Political Crisis in Haiti
As many of you know, Jovenel Moise refused to step-down from Haiti’s presidency on Sunday, February 7, 2021. Moise is arguing that a delay in his inauguration (he did not take office until 2017) means he should serve until February 7, 2022. The United States government and Luis Almagro, OAS General Secretary are standing by Moise. Meanwhile, most of Haiti is not.
Woy magazine published one of the clearer explanations of the argument about Moise’s term, sighting the section 134-2 of the Constitution, as amended in 2012: The president elected enters into his functions on 7 February following the date of his election. In the case where the ballot cannot take place before 7 February, the president elected enters into his functions immediately after the validation of the ballot and his mandate is considered to have commenced on 7 February of the year of the election.
Moise won election in 2016 (following allegations of fraud during the original 2015 election), hence, his mandate is considered to have begun on February 7, 2016. Seems clear enough.
That said, another president might have garnered the benefit of the doubt. But not Moise. He has been the target of ongoing demonstrations since July 2018. At that point frustration with economic decline, revelations (some implicating Moise) of billions of dollars stolen out of PetroCaribe funds, and an IMF mandated cut in fuel subsidies all combined to send thousands of people into the street, and ultimately led to the collapse of the government and resignation of Prime Minister Jack Guy Lafontant.
Moise, however, survived. Over the last two and half years, there have been ongoing protest cycles that have locked the country down repeatedly, the one consistent demand: Moise’s resignation. Another Prime Minister was forced to resign following protests in February of 2019, and a new government, at least one approved by Parliament, never materialized. Yet, Moise remained. Then in January 2020, the terms of the House of Deputies, and the majority of Senators expired. Since then, Moise has been ruling by decree and the human rights situation in the country has deteriorated even further.
Moise’s refusal to step down was not a surprise. He has been indicating that he intended to stay in power for some time now. He has proposed a constitutional referendum for this April, to be followed by two rounds of elections in the fall. The Electoral Commission he appointed to oversee all of this, was not approved by most sectors and is widely seen as illegitimate. The opposition, though divided in many ways, remains united in the demand the Moise step aside and allow a provisional president or council to oversee elections. There is precedent for this. Mosie’s predecessor, Michele Martelly stepped down in 2016 despite there being no replacement, to allow a provisional president to complete the electoral process (delayed for wide spread accusations of fraud) that brought Moise to power.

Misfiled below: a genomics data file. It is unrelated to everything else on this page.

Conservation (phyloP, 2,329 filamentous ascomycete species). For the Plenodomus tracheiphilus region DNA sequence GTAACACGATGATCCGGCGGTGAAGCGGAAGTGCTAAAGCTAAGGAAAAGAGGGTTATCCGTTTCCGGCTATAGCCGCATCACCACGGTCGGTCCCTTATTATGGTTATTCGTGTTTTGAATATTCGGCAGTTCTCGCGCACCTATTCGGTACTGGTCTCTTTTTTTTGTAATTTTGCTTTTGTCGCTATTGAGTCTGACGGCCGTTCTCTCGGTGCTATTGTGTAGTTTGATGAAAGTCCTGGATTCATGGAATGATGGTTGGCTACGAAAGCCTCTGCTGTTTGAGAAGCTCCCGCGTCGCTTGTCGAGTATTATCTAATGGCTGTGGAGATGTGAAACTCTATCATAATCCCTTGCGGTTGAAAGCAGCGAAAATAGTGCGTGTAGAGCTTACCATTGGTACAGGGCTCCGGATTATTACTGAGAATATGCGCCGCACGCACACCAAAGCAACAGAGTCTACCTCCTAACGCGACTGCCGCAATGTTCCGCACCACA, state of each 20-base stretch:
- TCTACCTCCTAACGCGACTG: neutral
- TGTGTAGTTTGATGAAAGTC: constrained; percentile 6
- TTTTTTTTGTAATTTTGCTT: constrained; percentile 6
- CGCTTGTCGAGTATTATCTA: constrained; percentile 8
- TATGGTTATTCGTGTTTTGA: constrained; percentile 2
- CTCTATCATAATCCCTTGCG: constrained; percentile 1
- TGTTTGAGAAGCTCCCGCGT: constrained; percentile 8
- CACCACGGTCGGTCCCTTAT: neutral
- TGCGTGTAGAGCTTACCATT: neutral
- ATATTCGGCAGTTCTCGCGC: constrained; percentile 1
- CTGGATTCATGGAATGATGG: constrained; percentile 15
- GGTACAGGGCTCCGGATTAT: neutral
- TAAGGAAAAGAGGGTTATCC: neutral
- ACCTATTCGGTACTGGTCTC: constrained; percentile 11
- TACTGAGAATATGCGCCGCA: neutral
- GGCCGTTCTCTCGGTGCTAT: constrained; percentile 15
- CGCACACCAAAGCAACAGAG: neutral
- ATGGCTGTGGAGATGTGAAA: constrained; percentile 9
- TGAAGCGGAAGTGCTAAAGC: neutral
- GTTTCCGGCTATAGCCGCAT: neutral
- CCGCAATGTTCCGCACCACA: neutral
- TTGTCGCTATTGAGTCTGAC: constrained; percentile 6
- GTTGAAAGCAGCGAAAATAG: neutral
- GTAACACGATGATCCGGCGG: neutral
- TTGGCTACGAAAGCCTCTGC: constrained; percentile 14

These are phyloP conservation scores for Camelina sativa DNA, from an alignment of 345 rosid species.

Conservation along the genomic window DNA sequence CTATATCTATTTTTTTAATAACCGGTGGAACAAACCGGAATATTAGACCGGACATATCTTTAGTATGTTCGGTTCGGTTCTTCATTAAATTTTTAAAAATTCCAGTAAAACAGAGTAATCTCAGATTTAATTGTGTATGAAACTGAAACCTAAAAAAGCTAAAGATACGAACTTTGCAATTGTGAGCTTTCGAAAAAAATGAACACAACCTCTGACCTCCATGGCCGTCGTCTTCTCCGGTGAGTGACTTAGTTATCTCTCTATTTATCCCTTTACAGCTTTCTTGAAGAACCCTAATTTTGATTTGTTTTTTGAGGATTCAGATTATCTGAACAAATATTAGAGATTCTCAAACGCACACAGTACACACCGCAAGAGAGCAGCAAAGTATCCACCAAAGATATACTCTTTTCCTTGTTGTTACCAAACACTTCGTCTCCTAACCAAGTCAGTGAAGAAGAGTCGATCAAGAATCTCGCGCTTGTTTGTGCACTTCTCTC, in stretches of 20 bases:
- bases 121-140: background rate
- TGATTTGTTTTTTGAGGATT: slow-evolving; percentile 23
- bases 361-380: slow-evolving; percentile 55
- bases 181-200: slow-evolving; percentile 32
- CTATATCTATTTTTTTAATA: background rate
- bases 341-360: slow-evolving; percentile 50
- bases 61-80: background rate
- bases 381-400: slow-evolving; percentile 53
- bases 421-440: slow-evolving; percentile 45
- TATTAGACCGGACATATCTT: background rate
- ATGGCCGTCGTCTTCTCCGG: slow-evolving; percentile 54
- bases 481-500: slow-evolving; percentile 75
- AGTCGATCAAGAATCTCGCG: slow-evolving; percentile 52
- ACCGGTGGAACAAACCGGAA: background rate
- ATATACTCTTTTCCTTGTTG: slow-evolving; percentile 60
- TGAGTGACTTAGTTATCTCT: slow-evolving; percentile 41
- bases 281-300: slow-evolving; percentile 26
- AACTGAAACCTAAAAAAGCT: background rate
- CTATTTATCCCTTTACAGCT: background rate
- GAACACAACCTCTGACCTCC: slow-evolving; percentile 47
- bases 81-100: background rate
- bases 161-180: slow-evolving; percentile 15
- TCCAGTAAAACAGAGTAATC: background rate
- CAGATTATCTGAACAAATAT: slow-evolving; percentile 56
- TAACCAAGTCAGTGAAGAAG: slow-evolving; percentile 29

Timeline of activity this week
Events since Sunday have evolved quickly – too quickly to offer much detailed analysis (below the timeline I point to some resources that give a deeper understanding of the context of events). Here I simply offer a summary and highlight stories and statements
Moise announces a foiled coup attempt from the airport, (on his way to Jacmel).
Those arrested include a Supreme Court justice Yvickel Dabrésil and police inspector Marie-Louise Gauthier
Many are skeptical of the coup story.
Later in the day, Moise issues a pre-recorded message, declaring his intent to remain in office and hold a referendum on Constitutional changes.
Monday morning, Haiti National Police surround the Supreme Court
Moise issues an order “retiring” three Supreme Court justices
Many are skeptical of the legality of this order,
The Haitian military (FAdH) release a press statement citing responsibility to “assure national security” and defend “democratic order.”
During protests on Monday, two reporters are shot (both still alive)
OAS General Secretary Luis Almagro Issues a statement expressing concern, but endorsing Moise’s position.
The United States Embassy issues a statement claiming to be “deeply concerned” about order to remove judges. However, the U.S. does not walk back form its support of Moise’s decision to remain in power.
Guerline Josef from the Haitian Bridge Alliance appears on Democracy Now to discuss the Biden administration’s resumption of removal flights to Haiti after only a one day suspension.
On Wednesday, students demonstrate in Port au Prince
Moise announces a new agroindustrial park – apparently on behalf of the Apaid family (apparel industry giants, among other business interests in Haiti)
Supreme Court justice Yvickel Dabrésil, one of the accused in the alleged “coup” plot, is released from jail.
Demonstrations are announced for the coming Sunday
Some reactions from Haiti’s civil society to the arrests and forced retirements from the last few days (List from Institute for Justice and Democracy in Haiti)
- President of the National Association of Haitian Judges
- RNDDH (reporting on the events)
- FJKL (reporting on the events)
- Judge Wendell Coq, member of the Court of Cassation (Haiti’s highest court) – one of the judges then retired by decree on Monday
- Several feminist organizations
- Center for Analysis and Research in Human Rights (Cardh)
- Coalition of Former Mayors of Haiti (CAMH)
More Haitian civil society statements (most have been translated) on crisis on the new Haiti Watch blog
More back ground, see Mark Schuller’s excellent NACLA article,”The Foreign Roots of Haiti’s ‘Constitutional Crisis’”published online February 6, 2021
The Institute for Justice and Democracy in Haiti’s most recent report on the human rights situation